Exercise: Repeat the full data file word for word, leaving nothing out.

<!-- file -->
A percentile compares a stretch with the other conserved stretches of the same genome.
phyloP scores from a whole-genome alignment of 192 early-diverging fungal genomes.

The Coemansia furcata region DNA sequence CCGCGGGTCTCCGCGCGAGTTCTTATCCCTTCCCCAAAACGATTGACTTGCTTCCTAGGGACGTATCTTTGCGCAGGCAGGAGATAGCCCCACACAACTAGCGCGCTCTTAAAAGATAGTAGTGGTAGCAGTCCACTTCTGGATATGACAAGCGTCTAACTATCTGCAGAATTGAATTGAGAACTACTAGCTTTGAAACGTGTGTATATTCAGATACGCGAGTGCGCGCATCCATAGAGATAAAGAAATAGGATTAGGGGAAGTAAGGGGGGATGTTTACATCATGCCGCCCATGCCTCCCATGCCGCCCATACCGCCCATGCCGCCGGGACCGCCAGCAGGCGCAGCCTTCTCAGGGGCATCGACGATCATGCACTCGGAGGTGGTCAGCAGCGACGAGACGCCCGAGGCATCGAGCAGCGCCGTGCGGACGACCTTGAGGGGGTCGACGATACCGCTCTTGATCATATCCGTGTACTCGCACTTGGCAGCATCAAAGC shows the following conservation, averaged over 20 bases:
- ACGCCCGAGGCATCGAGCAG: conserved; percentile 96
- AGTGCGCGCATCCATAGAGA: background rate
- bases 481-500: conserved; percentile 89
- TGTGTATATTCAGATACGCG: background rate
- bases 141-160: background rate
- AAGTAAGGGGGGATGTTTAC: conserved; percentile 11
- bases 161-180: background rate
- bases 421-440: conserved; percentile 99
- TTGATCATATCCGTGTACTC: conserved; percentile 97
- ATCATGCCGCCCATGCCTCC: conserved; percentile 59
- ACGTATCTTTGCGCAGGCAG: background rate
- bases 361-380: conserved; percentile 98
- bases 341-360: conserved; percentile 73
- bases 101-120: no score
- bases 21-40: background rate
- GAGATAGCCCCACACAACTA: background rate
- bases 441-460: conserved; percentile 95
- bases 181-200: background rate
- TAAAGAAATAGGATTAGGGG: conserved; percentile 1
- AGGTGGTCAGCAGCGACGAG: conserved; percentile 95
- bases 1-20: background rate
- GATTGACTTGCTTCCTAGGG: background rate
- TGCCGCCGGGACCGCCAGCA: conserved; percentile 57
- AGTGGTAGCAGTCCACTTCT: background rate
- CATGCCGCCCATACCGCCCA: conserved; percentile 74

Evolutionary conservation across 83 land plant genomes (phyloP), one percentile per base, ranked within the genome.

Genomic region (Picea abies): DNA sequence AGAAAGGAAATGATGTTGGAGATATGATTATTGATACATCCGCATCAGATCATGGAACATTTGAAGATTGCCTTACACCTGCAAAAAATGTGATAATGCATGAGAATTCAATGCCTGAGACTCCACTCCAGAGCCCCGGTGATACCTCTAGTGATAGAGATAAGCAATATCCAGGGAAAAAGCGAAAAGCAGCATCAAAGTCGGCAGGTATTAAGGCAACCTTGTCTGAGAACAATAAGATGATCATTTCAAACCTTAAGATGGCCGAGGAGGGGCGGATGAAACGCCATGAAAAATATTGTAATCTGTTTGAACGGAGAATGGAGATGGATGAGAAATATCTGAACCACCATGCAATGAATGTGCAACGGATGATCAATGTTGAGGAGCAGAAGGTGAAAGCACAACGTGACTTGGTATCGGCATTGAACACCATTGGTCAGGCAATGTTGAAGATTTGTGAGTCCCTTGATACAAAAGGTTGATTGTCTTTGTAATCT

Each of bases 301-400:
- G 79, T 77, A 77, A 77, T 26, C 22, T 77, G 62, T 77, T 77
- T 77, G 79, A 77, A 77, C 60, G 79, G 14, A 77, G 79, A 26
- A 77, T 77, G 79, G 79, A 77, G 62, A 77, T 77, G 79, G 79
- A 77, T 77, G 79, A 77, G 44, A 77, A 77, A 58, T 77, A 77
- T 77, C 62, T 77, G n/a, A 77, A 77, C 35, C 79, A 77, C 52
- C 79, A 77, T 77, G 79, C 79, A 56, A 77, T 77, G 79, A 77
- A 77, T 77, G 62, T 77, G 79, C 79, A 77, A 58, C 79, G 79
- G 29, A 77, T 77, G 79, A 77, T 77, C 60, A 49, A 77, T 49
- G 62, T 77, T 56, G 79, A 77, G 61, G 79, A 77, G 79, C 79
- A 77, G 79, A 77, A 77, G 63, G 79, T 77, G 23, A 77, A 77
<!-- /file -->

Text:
A percentile compares a stretch with the other conserved stretches of the same genome.
phyloP scores from a whole-genome alignment of 192 early-diverging fungal genomes.

The Coemansia furcata region DNA sequence CCGCGGGTCTCCGCGCGAGTTCTTATCCCTTCCCCAAAACGATTGACTTGCTTCCTAGGGACGTATCTTTGCGCAGGCAGGAGATAGCCCCACACAACTAGCGCGCTCTTAAAAGATAGTAGTGGTAGCAGTCCACTTCTGGATATGACAAGCGTCTAACTATCTGCAGAATTGAATTGAGAACTACTAGCTTTGAAACGTGTGTATATTCAGATACGCGAGTGCGCGCATCCATAGAGATAAAGAAATAGGATTAGGGGAAGTAAGGGGGGATGTTTACATCATGCCGCCCATGCCTCCCATGCCGCCCATACCGCCCATGCCGCCGGGACCGCCAGCAGGCGCAGCCTTCTCAGGGGCATCGACGATCATGCACTCGGAGGTGGTCAGCAGCGACGAGACGCCCGAGGCATCGAGCAGCGCCGTGCGGACGACCTTGAGGGGGTCGACGATACCGCTCTTGATCATATCCGTGTACTCGCACTTGGCAGCATCAAAGC shows the following conservation, averaged over 20 bases:
- ACGCCCGAGGCATCGAGCAG: conserved; percentile 96
- AGTGCGCGCATCCATAGAGA: background rate
- bases 481-500: conserved; percentile 89
- TGTGTATATTCAGATACGCG: background rate
- bases 141-160: background rate
- AAGTAAGGGGGGATGTTTAC: conserved; percentile 11
- bases 161-180: background rate
- bases 421-440: conserved; percentile 99
- TTGATCATATCCGTGTACTC: conserved; percentile 97
- ATCATGCCGCCCATGCCTCC: conserved; percentile 59
- ACGTATCTTTGCGCAGGCAG: background rate
- bases 361-380: conserved; percentile 98
- bases 341-360: conserved; percentile 73
- bases 101-120: no score
- bases 21-40: background rate
- GAGATAGCCCCACACAACTA: background rate
- bases 441-460: conserved; percentile 95
- bases 181-200: background rate
- TAAAGAAATAGGATTAGGGG: conserved; percentile 1
- AGGTGGTCAGCAGCGACGAG: conserved; percentile 95
- bases 1-20: background rate
- GATTGACTTGCTTCCTAGGG: background rate
- TGCCGCCGGGACCGCCAGCA: conserved; percentile 57
- AGTGGTAGCAGTCCACTTCT: background rate
- CATGCCGCCCATACCGCCCA: conserved; percentile 74

Evolutionary conservation across 83 land plant genomes (phyloP), one percentile per base, ranked within the genome.

Genomic region (Picea abies): DNA sequence AGAAAGGAAATGATGTTGGAGATATGATTATTGATACATCCGCATCAGATCATGGAACATTTGAAGATTGCCTTACACCTGCAAAAAATGTGATAATGCATGAGAATTCAATGCCTGAGACTCCACTCCAGAGCCCCGGTGATACCTCTAGTGATAGAGATAAGCAATATCCAGGGAAAAAGCGAAAAGCAGCATCAAAGTCGGCAGGTATTAAGGCAACCTTGTCTGAGAACAATAAGATGATCATTTCAAACCTTAAGATGGCCGAGGAGGGGCGGATGAAACGCCATGAAAAATATTGTAATCTGTTTGAACGGAGAATGGAGATGGATGAGAAATATCTGAACCACCATGCAATGAATGTGCAACGGATGATCAATGTTGAGGAGCAGAAGGTGAAAGCACAACGTGACTTGGTATCGGCATTGAACACCATTGGTCAGGCAATGTTGAAGATTTGTGAGTCCCTTGATACAAAAGGTTGATTGTCTTTGTAATCT

Each of bases 301-400:
- G 79, T 77, A 77, A 77, T 26, C 22, T 77, G 62, T 77, T 77
- T 77, G 79, A 77, A 77, C 60, G 79, G 14, A 77, G 79, A 26
- A 77, T 77, G 79, G 79, A 77, G 62, A 77, T 77, G 79, G 79
- A 77, T 77, G 79, A 77, G 44, A 77, A 77, A 58, T 77, A 77
- T 77, C 62, T 77, G n/a, A 77, A 77, C 35, C 79, A 77, C 52
- C 79, A 77, T 77, G 79, C 79, A 56, A 77, T 77, G 79, A 77
- A 77, T 77, G 62, T 77, G 79, C 79, A 77, A 58, C 79, G 79
- G 29, A 77, T 77, G 79, A 77, T 77, C 60, A 49, A 77, T 49
- G 62, T 77, T 56, G 79, A 77, G 61, G 79, A 77, G 79, C 79
- A 77, G 79, A 77, A 77, G 63, G 79, T 77, G 23, A 77, A 77